Whether buying fancy coffee beans is your form of self-care or you like to buy the giant bags from Costco, it's important to store your coffee beans properly to prevent spoilage. The National Coffee Association says coffee beans' biggest enemies are air, moisture, heat and light, so you need to take storage seriously.
Coffee beans need to be stored in an opaque, airtight container in a cool location at room temperature. Your coffee beans' original packaging isn't the best for extending shelf life, so you may want to invest in a reusable container with an airtight seal (we like this $21 one from OXO). While the National Coffee Association says coffee is best served as quickly as possible, be sure to also put your beans in an airtight container if you store yours in the freezer.
Flour and Grains
Flour is another one of those surprising foods you never knew you needed to refrigerate. You can also keep it in the freezer.
Whole-grain flours are especially in need of cold storage, as the natural oils present in these grains cause them to go rancid more quickly. Flour should be kept in an airtight container away from other food with pungent odors.
The Whole Grain Council advises storing whole, intact grains (think: brown rice) in airtight containers. They will keep up to six months on a cool, dry pantry shelf and up to a year in the freezer. (We love this 5-piece set for all our grain-storing needs, $49.99.)
Nuts and Oils
Similarly to whole-grain flours, the natural oils in nuts can cause them to go rancid if they aren't stored at cold temperatures. Exposure to heat, light, oxygen and humidity can all make them go bad quickly. Storing them in an airtight container in the fridge or freezer is your best bet for keeping them fresh. Experts also suggest storing your natural nut butters in the fridge as well.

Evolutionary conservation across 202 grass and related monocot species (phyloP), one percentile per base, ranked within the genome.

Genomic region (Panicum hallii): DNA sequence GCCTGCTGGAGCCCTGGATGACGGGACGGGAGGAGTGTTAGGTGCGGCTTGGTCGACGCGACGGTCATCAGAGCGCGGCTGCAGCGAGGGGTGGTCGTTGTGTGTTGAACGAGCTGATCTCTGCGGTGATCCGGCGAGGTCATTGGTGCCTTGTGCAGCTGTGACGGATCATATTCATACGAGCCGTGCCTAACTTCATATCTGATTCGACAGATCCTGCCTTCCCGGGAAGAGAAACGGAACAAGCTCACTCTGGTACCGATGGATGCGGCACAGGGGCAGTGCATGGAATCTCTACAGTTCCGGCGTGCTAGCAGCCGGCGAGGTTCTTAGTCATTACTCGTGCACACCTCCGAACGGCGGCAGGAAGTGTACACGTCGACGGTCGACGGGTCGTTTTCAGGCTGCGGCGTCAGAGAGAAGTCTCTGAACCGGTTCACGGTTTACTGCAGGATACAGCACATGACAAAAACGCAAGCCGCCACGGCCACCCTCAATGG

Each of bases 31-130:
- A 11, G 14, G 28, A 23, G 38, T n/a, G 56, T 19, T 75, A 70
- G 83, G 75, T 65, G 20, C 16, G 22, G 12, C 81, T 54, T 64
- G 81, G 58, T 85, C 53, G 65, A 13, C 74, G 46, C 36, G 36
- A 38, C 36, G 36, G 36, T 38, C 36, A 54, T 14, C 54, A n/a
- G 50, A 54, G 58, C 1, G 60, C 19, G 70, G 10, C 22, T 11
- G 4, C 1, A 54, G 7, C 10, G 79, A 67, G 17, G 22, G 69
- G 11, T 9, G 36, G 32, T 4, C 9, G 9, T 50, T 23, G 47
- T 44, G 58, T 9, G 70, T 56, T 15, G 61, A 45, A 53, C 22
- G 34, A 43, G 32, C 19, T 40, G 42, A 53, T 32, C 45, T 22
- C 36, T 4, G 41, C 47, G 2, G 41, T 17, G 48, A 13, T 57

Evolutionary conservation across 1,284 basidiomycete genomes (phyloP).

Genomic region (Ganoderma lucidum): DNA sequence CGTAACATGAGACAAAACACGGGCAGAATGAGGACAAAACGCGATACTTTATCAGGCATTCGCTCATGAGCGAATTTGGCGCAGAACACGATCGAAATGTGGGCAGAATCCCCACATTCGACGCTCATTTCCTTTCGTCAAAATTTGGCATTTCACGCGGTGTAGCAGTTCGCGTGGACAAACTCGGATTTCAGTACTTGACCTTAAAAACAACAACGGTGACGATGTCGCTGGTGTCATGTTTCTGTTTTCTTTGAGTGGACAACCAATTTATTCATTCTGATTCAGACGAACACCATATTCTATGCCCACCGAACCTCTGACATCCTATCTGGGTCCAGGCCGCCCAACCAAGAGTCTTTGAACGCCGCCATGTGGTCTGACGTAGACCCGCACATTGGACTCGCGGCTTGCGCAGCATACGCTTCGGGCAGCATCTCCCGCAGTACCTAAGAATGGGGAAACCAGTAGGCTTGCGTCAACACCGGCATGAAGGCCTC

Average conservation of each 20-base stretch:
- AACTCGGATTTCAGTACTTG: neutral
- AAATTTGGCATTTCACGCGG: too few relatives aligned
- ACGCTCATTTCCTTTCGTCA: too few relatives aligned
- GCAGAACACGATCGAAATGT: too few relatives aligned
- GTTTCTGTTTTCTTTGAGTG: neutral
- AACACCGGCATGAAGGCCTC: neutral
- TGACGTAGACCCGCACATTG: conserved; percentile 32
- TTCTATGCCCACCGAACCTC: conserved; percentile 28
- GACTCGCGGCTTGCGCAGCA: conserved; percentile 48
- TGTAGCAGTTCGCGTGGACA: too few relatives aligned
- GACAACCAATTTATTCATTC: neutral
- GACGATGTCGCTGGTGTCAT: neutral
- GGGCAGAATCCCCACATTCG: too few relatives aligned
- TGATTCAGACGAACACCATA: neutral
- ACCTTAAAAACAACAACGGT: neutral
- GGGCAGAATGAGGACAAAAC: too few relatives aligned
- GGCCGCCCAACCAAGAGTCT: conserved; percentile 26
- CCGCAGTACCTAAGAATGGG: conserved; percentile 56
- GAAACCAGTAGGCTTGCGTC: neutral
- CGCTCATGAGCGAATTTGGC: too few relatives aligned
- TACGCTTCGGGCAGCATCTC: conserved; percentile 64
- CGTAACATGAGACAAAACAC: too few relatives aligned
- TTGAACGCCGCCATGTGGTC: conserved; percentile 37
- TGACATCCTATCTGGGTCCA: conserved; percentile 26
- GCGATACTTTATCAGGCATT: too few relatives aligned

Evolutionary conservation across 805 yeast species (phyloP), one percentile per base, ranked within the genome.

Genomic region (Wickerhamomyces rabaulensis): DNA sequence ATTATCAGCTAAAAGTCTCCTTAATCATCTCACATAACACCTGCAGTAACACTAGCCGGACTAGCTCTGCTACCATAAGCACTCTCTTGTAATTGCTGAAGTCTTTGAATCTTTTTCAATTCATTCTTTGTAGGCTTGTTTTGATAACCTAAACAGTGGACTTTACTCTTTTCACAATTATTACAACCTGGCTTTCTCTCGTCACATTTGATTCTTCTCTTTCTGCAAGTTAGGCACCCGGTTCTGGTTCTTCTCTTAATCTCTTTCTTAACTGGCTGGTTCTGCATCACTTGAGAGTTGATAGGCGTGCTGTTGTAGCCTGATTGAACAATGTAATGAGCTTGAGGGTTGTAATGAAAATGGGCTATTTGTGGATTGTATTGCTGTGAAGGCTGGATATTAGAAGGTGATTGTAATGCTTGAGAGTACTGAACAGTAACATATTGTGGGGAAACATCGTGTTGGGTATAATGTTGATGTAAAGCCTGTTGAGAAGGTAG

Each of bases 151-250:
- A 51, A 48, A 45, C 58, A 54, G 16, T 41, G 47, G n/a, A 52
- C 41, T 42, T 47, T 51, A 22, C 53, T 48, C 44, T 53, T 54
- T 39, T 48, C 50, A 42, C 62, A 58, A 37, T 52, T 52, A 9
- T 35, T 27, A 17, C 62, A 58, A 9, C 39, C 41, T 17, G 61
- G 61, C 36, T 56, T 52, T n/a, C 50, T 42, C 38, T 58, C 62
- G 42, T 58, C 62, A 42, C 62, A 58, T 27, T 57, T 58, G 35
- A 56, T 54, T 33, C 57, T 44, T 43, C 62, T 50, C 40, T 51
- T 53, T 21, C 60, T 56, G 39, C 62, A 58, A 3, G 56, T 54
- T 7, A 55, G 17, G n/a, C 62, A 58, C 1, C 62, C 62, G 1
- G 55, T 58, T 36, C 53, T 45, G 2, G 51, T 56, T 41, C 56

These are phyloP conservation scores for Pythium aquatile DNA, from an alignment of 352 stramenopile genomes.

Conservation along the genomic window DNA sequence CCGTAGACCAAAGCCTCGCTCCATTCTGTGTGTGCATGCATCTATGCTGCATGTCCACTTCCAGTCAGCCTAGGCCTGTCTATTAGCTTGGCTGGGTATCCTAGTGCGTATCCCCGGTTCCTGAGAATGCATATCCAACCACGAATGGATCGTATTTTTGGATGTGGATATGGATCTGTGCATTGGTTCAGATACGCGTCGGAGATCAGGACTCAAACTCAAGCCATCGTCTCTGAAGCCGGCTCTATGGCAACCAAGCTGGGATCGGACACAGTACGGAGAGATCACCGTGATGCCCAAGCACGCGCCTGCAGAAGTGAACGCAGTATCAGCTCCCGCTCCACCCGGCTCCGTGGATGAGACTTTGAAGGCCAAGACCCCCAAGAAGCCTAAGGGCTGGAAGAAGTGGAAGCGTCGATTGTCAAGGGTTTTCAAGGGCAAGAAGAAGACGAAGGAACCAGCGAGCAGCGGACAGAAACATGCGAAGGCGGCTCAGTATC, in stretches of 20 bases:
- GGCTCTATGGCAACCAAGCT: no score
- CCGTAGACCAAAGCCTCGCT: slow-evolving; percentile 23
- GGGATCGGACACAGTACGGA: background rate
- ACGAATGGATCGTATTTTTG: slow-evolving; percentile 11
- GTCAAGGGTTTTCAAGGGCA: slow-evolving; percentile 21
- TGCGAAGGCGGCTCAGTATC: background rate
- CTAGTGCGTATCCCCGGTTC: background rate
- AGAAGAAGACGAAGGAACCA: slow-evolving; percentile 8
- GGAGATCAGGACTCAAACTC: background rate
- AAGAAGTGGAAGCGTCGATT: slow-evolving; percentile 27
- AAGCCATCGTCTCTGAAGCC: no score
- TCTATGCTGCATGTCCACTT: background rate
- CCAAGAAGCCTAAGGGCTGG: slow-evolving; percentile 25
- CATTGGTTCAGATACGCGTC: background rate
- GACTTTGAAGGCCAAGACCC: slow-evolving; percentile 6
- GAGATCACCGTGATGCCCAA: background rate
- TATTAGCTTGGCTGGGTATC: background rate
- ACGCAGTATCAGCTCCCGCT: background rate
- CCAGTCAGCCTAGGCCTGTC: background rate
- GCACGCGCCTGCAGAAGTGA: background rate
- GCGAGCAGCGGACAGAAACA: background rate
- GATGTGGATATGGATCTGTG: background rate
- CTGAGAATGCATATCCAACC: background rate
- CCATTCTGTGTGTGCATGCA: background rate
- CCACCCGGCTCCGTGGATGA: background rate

The only exceptions here are coconut shreds and chestnuts because they have a higher moisture content. Both can be kept in a cupboard or drawer.
Oils are fine to keep in your pantry or in a cabinet, as long as they are in a cool, dark place. Light, air and heat all contribute to oil's deterioration, so you'll want to keep your oil away from the stove when you're cooking or baking. If you buy oil in bulk, or know you won't get through a bottle within a month or two, you can refrigerate the bottles and let them come to room temperature before using.
Herbs and Spices
Dried herbs and spices need to be kept in an airtight container in a dark, dry place. Dried and ground herbs and spices hit their peak after six months, so you may want to consider buying different-sized containers depending on how frequently you use a certain herb or spice.
Soft herbs, like basil and cilantro, will last much longer than you'd expect with a little TLC. Check out our tips for keeping fresh herbs last longer, from freezing them to giving them the "flower treatment."